Given this track record, it’s no surprise that Californians strongly support pollution limits on power plants. According to the Public Policy Institute of California (PPIC) 2013 survey, 76% of Californians support “stricter emissions limits on power plants,” and 65% of survey respondents say that California should act immediately to cut emissions and not wait for the economy to improve, a record-high level of support. The survey also shows that Californians believe the economy will improve because of strong environmental regulations, and that you don’t have to have one or the other. Data corroborating this view continues to pile up:  the state now has its lowest unemployment rate since 2008 even with increasingly stringent environmental policies.

California is proof positive that states can fashion creative policies that improve their environmental and economic bottom line, and that’s exactly what will be needed to make EPA’s Clean Power Plan a durable and resounding success. California’s roadmap includes a variety of alternative routes, giving other states a chance to adopt or adapt them to meet the needs of their own unique journeys toward a healthier future.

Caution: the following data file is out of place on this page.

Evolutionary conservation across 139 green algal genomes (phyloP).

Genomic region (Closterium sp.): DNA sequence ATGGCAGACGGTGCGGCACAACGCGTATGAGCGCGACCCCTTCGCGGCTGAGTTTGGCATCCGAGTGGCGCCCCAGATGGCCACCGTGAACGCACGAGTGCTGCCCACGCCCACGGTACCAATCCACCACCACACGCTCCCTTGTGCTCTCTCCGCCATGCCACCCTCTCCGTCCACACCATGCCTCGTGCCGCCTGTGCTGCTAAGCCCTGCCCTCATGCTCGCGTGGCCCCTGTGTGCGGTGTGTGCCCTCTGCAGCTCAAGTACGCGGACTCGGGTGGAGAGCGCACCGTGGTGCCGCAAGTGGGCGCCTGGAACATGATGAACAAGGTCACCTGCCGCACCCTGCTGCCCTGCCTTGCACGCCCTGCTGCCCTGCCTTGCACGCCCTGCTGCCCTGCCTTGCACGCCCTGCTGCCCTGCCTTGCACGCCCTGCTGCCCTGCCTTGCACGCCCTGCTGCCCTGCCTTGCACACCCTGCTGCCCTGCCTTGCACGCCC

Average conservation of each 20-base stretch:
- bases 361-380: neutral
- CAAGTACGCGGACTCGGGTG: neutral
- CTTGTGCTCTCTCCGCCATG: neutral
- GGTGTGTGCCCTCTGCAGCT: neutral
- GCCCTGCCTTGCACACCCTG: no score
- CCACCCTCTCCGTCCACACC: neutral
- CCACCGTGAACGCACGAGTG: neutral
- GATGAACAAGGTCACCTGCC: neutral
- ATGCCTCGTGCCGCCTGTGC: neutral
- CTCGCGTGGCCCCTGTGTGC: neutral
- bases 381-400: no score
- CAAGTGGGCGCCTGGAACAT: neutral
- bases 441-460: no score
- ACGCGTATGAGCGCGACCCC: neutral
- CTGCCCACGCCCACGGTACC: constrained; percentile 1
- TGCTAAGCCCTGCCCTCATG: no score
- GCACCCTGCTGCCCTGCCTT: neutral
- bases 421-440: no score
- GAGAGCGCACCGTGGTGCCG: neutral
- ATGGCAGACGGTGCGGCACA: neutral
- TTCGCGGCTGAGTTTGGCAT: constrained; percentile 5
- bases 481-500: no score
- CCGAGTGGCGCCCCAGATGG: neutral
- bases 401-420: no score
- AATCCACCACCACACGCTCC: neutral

This post first appeared on our California Dream 2.0 blog.

Posted in Cars and Pollution, Clean Air Act, Clean Power Plan, Energy, Greenhouse Gas Emissions, News, Policy| Comments closed

California Pushes Ahead with a Carbon Cap, Ahead of Schedule

California has the world’s eighth largest economy and a well-earned reputation as a global trendsetter on environmental policy.

It should come as no surprise that Californians are out of the gate on the most urgent environmental challenge of our generation: building a clean energy future that protects the world from catastrophic global warming.

Given that the countdown to Copenhagen is underway and the White House and Congress are weighing proposals and priorities, California’s leadership-by-example means more than ever.

Today, the California Air Resources Board unveiled a conceptual outline – a Preliminary Draft Regulation (PDR) [PDF file, 800K]- of what will become a mandatory, multi-sector cap-and-trade program to take effect on January 1, 2012.  The program will set an absolute limit on sources of 85 percent of the state’s pollution, dialing back pollution levels by 15 percent between now and 2020. California leaders project that a final cap-and-trade program will be adopted by the state’s environmental agency in October 2010, two months ahead of the statutory deadline.

Today’s action is another step on the path to a clean energy future that will create economic opportunities and environmental benefits for all Californians.

The stage was set for today in 2006, when Governor Schwarzenegger signed the landmark Global Warming Solutions Act (AB 32), a mandatory cap on greenhouse gas emissions in the state. The bill’s passage inspired several other states to adopt similar measures and led seven U.S. states and four Canadian provinces to commit to a regional cap-and-trade program called the Western Climate Initiative.